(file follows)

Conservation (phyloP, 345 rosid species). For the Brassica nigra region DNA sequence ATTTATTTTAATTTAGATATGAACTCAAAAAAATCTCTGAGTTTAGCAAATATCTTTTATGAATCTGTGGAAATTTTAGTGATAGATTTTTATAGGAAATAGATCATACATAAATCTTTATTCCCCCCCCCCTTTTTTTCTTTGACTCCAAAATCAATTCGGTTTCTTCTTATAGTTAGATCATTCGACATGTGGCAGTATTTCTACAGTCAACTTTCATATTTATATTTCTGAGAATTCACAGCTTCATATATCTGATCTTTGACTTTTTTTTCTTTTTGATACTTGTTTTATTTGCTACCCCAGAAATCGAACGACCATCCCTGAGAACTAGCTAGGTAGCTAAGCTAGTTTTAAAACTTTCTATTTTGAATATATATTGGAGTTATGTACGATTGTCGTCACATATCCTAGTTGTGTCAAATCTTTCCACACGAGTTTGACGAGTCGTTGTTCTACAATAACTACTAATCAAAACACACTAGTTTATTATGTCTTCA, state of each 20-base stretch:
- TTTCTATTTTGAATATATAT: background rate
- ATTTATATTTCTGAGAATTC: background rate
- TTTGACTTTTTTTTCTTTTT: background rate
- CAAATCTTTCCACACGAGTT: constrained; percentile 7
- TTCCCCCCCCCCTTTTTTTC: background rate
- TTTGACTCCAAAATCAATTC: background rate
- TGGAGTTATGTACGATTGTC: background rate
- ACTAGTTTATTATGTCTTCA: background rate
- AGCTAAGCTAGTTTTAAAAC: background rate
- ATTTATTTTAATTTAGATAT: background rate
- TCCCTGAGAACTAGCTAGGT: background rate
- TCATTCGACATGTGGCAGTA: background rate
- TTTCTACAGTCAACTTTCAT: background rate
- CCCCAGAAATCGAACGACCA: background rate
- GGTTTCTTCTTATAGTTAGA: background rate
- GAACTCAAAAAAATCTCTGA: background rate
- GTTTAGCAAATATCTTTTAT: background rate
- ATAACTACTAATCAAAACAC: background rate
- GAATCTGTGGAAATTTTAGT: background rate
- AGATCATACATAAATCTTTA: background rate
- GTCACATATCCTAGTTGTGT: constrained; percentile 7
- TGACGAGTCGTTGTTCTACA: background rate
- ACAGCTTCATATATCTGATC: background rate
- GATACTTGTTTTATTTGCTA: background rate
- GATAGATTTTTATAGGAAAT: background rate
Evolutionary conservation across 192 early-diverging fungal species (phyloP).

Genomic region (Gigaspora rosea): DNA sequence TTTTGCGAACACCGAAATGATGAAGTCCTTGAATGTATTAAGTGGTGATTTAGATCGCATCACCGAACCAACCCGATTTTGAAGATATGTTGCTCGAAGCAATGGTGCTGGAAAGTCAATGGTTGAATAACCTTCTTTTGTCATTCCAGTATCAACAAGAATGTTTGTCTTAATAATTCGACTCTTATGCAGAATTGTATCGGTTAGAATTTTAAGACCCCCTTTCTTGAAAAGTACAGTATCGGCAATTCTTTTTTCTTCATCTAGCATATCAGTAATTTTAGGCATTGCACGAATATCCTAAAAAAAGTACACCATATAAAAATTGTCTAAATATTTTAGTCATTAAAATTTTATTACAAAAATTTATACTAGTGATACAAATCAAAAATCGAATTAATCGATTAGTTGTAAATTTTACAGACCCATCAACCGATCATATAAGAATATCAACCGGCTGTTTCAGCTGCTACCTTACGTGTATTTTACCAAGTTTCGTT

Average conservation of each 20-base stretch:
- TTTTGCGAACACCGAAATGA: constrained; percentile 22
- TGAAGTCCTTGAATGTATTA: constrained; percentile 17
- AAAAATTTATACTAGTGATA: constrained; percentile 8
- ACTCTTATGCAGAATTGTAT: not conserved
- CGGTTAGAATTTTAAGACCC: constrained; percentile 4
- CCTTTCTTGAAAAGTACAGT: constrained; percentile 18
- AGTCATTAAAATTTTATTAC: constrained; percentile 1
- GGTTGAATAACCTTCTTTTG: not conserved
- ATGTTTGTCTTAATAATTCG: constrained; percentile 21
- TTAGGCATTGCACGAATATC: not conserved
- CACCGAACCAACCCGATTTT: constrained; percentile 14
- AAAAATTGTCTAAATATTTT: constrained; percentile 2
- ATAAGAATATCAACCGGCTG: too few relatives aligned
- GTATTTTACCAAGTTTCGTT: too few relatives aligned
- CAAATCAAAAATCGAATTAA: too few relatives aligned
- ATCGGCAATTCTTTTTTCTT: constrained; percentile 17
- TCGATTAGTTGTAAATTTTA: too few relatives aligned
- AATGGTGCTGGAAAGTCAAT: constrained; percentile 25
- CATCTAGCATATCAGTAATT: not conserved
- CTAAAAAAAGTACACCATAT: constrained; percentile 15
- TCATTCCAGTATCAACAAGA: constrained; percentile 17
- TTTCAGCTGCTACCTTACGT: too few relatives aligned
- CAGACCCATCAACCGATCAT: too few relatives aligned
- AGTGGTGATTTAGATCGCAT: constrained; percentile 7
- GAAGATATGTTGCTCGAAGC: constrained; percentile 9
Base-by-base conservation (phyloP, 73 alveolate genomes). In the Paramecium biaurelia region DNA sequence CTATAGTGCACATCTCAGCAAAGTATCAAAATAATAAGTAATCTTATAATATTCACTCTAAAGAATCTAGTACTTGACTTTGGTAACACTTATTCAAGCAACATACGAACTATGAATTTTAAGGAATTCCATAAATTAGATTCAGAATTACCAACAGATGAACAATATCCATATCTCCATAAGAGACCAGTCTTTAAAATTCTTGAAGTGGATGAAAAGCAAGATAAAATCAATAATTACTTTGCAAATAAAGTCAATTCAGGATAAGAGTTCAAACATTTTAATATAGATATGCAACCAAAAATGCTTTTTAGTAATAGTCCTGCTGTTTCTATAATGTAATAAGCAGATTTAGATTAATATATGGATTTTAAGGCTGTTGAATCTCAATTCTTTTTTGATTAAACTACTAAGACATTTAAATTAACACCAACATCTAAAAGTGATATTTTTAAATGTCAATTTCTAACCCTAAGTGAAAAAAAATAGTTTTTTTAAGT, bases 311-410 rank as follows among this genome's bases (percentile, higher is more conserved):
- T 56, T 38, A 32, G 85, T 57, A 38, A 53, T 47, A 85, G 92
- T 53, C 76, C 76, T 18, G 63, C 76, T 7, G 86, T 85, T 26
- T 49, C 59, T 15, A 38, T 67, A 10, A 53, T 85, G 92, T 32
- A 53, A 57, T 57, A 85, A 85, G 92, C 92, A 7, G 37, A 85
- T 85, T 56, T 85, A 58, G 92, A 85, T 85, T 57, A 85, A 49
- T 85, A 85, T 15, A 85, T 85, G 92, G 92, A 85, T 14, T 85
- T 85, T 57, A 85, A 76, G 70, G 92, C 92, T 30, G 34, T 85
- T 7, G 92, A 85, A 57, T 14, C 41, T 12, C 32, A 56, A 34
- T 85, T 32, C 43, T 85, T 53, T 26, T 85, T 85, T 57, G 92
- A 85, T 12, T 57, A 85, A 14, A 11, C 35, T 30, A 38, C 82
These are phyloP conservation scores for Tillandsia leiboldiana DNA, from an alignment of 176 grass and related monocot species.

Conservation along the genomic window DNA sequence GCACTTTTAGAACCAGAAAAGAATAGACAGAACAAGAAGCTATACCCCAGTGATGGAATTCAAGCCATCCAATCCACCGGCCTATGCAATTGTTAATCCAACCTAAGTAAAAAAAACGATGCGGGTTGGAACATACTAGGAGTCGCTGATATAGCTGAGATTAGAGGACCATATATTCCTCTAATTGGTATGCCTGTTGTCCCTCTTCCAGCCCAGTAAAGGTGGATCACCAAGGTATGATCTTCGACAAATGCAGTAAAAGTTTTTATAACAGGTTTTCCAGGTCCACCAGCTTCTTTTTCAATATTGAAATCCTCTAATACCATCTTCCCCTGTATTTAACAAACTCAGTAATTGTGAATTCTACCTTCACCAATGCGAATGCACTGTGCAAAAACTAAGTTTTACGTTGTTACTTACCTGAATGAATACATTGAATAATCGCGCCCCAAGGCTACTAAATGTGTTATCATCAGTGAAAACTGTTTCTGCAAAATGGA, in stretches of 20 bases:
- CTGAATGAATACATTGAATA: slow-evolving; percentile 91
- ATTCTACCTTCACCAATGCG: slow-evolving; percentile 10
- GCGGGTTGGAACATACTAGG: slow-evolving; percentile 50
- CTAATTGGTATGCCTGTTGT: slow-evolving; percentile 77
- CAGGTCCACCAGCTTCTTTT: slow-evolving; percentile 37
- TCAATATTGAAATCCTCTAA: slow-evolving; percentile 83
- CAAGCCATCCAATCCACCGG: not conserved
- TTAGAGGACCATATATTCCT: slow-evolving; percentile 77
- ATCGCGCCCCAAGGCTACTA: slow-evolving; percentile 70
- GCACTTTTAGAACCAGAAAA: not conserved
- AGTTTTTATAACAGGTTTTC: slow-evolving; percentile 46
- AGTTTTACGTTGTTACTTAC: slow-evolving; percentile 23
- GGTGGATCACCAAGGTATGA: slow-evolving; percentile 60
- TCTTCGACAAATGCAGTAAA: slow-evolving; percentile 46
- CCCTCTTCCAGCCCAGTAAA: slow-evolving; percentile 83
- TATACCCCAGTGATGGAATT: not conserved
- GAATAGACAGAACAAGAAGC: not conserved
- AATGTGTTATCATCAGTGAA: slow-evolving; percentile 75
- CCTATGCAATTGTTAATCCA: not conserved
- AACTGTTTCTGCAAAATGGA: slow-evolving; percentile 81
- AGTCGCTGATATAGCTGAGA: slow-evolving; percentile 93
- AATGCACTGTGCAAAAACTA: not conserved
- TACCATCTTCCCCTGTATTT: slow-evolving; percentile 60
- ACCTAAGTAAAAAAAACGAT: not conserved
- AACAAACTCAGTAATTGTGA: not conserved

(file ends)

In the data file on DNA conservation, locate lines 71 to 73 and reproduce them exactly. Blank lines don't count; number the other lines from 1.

- CTAATTGGTATGCCTGTTGT: slow-evolving; percentile 77
- CAGGTCCACCAGCTTCTTTT: slow-evolving; percentile 37
- TCAATATTGAAATCCTCTAA: slow-evolving; percentile 83